Nowadays it is common to use cloud based accounting software to keep bookkeeping records, raise invoices and track expense receipts. Software such as FreeAgent and Xero can used by sole traders to keep records accurately and efficiently while reducing the paperwork required to track it all. They also enable you to see real time how your business is performing and they allow you to easily prepare the information required for your tax returns.

As a sole trader you are required to complete and submit a self assessment tax return (SATR) each year. If you are unsure about this process then it is advisable to seek out professional help from an accountant.

A sole trader must pay income tax on profits made as well as Class 2 and Class 4 National Insurance contributions.

VAT and sole traders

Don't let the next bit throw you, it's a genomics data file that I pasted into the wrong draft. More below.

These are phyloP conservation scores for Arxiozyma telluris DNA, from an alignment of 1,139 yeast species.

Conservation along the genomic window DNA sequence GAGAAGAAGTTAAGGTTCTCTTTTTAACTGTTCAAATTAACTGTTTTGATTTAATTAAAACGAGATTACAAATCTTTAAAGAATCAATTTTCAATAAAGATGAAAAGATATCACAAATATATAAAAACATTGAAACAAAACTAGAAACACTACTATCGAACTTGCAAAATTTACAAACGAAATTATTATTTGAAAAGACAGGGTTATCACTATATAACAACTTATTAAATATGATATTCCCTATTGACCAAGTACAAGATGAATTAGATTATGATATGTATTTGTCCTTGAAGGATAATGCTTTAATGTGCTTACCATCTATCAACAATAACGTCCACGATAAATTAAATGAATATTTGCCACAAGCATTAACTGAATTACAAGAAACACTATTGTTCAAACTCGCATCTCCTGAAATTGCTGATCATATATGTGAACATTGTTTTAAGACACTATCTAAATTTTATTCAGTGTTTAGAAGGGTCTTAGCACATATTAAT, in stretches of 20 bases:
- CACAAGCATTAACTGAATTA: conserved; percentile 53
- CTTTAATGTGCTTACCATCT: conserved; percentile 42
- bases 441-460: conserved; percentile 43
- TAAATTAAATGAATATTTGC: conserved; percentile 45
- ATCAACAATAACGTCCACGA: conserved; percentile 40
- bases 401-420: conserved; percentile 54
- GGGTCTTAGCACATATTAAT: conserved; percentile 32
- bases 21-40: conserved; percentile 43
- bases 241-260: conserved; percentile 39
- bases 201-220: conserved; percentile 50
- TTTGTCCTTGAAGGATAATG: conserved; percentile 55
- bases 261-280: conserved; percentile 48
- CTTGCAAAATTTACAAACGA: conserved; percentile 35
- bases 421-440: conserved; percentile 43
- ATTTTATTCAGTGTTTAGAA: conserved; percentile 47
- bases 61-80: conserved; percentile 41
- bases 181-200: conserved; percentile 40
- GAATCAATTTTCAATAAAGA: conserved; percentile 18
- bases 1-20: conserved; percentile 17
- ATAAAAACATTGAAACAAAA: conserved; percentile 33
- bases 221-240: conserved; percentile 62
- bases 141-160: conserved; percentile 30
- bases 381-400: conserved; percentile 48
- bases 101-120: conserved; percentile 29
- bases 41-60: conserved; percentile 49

The rules around VAT apply to sole traders in the same way that they do for limited companies. This means that you must register for VAT if your turnover exceeds the threshold, for the 2023/24 tax year it is £85,000.

You can register for VAT voluntarily if your turnover is below £85,000. This may be beneficial to you for a variety of reasons. If you are unsure it would be advisable to discuss with a sole trader accountant whether voluntary registration for VAT may be beneficial.

Working in the construction industry

If you are a sole trader and you are working in the construction industry as a subcontractor or a contractor then you will need to register with HMRC for the Construction Industry Scheme (CIS) and then comply with all the requirements of the scheme.

Making Tax Digital for sole traders 

Making Tax Digital for Income Self-Assessment (MTD) is new legislation that will be rolled out from April 2026 for sole traders.

From April 2026 sole traders with income over £50k will be mandated to use the scheme and from April 2027 sole traders with income over £30k will be mandated to use the scheme.